Lake is situated in a low-lying, poorly drained area twelve miles
southeast of Elizabethtown. Mica-rich gray to black sandy clay and sand
from the Upper Cretaceous underlie this area. A thin layer of Pleistocene
age deposits covers them. The southeast side of the lake has a sand rim
that supports very little vegetation. Near the southwest side of the lake
is dense bay bog vegetation that is characteristic of the Carolina Bays.
Venus Fly Trap plants grow in the transition area between the bay bog
and the sand rim.
The Carolina Bays are oval-shaped depressions concentrated in the coastal plains of the southeastern United States, but occurring along the Atlantic Coastal Plain from southern New Jersey to northern Florida. The nearly 500,000 bays first came to the attention of geologists in 1884 when Dr. L.C. Glenn proposed that the depressions may have been formed by the eastward retreat of the ocean.
In 1932, Melton and Schriever proposed a new hypothesis to explain the origin of the numerous, similarly shaped, and S50°E aligned depressions. They suggested that the small oval basins and their rims were formed many years ago by a meteor shower on dry land. The hypothesis was supported by the discovery that there were highly magnetic areas concentrated in the southeastern portions of the bays The meteor origins hypothesis attracted attention worldwide. Geologists and physical geographers rallied to support or refute the new hypothesis.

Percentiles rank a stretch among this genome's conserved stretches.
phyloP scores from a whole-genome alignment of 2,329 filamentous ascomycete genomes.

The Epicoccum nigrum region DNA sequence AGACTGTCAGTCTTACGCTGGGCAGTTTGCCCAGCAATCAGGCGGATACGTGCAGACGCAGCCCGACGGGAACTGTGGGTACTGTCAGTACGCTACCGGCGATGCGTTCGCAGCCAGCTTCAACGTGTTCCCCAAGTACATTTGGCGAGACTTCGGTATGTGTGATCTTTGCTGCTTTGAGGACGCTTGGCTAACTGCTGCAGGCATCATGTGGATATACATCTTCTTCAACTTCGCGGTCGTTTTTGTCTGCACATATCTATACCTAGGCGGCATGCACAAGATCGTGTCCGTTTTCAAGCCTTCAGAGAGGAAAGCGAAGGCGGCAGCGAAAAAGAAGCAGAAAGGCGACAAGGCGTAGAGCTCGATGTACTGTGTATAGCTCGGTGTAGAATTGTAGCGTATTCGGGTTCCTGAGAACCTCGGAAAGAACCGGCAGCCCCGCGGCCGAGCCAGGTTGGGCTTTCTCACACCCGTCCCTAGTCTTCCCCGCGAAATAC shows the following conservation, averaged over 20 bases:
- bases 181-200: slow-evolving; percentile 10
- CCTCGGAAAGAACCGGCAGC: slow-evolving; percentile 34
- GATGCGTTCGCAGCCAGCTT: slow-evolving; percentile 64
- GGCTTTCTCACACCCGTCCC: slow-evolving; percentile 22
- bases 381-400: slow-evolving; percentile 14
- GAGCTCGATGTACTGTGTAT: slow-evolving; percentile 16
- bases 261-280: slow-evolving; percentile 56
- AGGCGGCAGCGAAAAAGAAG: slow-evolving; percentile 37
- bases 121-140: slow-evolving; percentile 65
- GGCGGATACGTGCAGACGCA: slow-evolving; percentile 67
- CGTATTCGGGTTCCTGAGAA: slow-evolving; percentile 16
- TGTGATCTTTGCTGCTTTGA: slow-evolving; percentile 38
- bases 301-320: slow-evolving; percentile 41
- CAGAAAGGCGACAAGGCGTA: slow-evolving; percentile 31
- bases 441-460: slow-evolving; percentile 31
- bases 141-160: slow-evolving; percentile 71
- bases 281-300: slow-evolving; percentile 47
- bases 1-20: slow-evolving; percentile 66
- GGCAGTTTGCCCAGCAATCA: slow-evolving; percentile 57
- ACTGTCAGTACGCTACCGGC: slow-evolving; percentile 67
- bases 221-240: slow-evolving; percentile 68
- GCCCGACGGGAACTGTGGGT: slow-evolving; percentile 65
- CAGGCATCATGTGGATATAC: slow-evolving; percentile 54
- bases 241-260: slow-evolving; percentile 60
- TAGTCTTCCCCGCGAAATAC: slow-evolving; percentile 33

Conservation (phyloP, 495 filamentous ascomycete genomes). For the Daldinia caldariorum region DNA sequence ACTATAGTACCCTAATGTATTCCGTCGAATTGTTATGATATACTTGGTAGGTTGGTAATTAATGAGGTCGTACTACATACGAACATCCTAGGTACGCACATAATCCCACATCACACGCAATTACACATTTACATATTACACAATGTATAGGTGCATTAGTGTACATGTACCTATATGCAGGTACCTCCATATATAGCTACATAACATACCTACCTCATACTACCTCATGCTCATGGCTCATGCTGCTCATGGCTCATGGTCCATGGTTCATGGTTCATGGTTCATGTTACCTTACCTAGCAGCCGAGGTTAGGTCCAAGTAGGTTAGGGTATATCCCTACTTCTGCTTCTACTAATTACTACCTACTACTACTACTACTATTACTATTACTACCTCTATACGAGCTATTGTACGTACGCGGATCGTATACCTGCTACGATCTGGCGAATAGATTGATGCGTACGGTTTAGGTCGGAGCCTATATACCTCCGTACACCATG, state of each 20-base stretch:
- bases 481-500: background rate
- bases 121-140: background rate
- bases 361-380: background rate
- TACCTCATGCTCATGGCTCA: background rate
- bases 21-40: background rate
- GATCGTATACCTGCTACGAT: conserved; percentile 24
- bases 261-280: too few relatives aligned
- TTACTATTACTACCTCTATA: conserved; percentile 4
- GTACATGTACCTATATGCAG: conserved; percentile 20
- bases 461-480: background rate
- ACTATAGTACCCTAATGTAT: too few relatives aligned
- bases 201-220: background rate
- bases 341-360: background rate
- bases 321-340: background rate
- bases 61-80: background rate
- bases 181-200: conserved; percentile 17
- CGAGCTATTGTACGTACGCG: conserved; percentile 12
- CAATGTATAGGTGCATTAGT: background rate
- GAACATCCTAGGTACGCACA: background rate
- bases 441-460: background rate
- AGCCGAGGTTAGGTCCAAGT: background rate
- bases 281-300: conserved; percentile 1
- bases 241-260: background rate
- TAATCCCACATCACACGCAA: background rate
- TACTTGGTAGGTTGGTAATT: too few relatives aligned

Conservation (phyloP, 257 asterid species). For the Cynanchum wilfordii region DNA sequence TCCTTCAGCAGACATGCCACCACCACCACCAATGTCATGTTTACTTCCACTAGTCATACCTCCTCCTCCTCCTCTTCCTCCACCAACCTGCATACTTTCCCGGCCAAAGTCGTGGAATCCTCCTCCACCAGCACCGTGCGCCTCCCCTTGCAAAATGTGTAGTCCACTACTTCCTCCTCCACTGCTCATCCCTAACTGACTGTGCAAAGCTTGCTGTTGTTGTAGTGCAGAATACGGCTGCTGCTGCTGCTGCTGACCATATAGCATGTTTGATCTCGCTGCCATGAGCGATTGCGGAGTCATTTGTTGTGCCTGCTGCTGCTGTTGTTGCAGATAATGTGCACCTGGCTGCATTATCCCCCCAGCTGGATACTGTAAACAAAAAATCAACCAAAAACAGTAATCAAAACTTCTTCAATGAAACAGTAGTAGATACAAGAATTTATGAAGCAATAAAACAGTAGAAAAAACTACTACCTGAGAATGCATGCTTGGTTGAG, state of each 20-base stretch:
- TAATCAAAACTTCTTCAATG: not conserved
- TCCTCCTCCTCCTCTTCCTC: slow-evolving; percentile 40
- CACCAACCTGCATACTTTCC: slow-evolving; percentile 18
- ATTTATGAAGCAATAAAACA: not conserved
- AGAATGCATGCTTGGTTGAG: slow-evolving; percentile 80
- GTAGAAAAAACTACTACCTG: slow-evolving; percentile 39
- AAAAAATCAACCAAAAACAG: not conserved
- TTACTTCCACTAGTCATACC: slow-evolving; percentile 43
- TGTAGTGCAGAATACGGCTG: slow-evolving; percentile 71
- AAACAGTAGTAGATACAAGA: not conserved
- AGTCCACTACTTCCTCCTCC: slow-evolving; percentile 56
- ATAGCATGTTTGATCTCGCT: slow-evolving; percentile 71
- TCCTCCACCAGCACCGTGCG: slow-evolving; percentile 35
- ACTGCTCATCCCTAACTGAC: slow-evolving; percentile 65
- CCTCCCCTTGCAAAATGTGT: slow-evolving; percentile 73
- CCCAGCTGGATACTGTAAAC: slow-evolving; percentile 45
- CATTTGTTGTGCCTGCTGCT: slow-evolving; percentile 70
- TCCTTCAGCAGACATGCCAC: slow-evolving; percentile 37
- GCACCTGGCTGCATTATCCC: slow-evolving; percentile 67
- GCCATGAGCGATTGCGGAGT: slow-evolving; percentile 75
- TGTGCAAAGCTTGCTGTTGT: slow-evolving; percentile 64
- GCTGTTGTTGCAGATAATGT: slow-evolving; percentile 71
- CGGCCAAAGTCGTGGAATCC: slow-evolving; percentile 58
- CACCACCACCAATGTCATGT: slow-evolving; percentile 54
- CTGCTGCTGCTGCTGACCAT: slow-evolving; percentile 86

In 1934, C. Wythe Cooke proposed that the Carolina Bays were aligned due the consistency in the direction of the wind while they were being formed. The elliptical sand ridges that accompany the bays were thus bars and beaches that were built up in shallow lagoons when sea levels were higher.
Additional hypotheses were put forth in the late 1930s and in the 1940s that suggested that the Carolina Bays were the result of artesian springs rising through moving ground water.
true origins of the Carolina Bays remain controversial and a mystery
to this day.